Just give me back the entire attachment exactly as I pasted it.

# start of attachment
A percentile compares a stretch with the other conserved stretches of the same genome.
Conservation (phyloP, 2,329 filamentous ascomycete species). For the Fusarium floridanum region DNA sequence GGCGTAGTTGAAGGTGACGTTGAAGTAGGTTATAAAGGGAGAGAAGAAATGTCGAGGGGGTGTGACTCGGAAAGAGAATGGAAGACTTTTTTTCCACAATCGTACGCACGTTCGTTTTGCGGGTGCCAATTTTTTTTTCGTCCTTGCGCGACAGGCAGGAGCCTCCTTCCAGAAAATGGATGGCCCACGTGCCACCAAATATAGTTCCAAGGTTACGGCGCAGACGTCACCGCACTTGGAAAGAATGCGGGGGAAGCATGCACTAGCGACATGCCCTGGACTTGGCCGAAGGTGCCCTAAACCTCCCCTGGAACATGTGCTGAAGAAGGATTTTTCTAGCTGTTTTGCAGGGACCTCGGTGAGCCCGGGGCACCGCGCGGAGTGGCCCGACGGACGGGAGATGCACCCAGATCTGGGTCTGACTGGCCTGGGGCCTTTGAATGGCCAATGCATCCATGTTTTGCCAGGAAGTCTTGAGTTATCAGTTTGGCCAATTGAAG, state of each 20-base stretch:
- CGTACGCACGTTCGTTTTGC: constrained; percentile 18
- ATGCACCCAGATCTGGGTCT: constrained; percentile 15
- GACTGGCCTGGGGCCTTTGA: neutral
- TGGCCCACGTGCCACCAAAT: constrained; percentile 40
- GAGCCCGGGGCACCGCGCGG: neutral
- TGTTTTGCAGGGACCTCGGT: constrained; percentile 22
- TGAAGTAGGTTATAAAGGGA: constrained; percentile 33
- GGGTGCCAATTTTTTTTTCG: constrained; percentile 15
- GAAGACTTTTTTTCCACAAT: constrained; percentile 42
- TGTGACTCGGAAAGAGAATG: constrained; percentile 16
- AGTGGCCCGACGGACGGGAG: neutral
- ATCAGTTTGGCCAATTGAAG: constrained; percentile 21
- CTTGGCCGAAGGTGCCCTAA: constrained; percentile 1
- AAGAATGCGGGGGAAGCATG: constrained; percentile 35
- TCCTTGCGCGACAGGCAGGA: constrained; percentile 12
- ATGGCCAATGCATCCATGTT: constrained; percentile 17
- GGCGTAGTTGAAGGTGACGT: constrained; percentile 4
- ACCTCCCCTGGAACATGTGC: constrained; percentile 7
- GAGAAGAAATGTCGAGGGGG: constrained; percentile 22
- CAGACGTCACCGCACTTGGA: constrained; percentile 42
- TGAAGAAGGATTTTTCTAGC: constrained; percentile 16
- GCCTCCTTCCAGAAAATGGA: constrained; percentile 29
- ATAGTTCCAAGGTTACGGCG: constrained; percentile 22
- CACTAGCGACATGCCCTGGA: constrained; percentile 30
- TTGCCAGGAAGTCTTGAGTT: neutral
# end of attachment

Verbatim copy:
A percentile compares a stretch with the other conserved stretches of the same genome.
Conservation (phyloP, 2,329 filamentous ascomycete species). For the Fusarium floridanum region DNA sequence GGCGTAGTTGAAGGTGACGTTGAAGTAGGTTATAAAGGGAGAGAAGAAATGTCGAGGGGGTGTGACTCGGAAAGAGAATGGAAGACTTTTTTTCCACAATCGTACGCACGTTCGTTTTGCGGGTGCCAATTTTTTTTTCGTCCTTGCGCGACAGGCAGGAGCCTCCTTCCAGAAAATGGATGGCCCACGTGCCACCAAATATAGTTCCAAGGTTACGGCGCAGACGTCACCGCACTTGGAAAGAATGCGGGGGAAGCATGCACTAGCGACATGCCCTGGACTTGGCCGAAGGTGCCCTAAACCTCCCCTGGAACATGTGCTGAAGAAGGATTTTTCTAGCTGTTTTGCAGGGACCTCGGTGAGCCCGGGGCACCGCGCGGAGTGGCCCGACGGACGGGAGATGCACCCAGATCTGGGTCTGACTGGCCTGGGGCCTTTGAATGGCCAATGCATCCATGTTTTGCCAGGAAGTCTTGAGTTATCAGTTTGGCCAATTGAAG, state of each 20-base stretch:
- CGTACGCACGTTCGTTTTGC: constrained; percentile 18
- ATGCACCCAGATCTGGGTCT: constrained; percentile 15
- GACTGGCCTGGGGCCTTTGA: neutral
- TGGCCCACGTGCCACCAAAT: constrained; percentile 40
- GAGCCCGGGGCACCGCGCGG: neutral
- TGTTTTGCAGGGACCTCGGT: constrained; percentile 22
- TGAAGTAGGTTATAAAGGGA: constrained; percentile 33
- GGGTGCCAATTTTTTTTTCG: constrained; percentile 15
- GAAGACTTTTTTTCCACAAT: constrained; percentile 42
- TGTGACTCGGAAAGAGAATG: constrained; percentile 16
- AGTGGCCCGACGGACGGGAG: neutral
- ATCAGTTTGGCCAATTGAAG: constrained; percentile 21
- CTTGGCCGAAGGTGCCCTAA: constrained; percentile 1
- AAGAATGCGGGGGAAGCATG: constrained; percentile 35
- TCCTTGCGCGACAGGCAGGA: constrained; percentile 12
- ATGGCCAATGCATCCATGTT: constrained; percentile 17
- GGCGTAGTTGAAGGTGACGT: constrained; percentile 4
- ACCTCCCCTGGAACATGTGC: constrained; percentile 7
- GAGAAGAAATGTCGAGGGGG: constrained; percentile 22
- CAGACGTCACCGCACTTGGA: constrained; percentile 42
- TGAAGAAGGATTTTTCTAGC: constrained; percentile 16
- GCCTCCTTCCAGAAAATGGA: constrained; percentile 29
- ATAGTTCCAAGGTTACGGCG: constrained; percentile 22
- CACTAGCGACATGCCCTGGA: constrained; percentile 30
- TTGCCAGGAAGTCTTGAGTT: neutral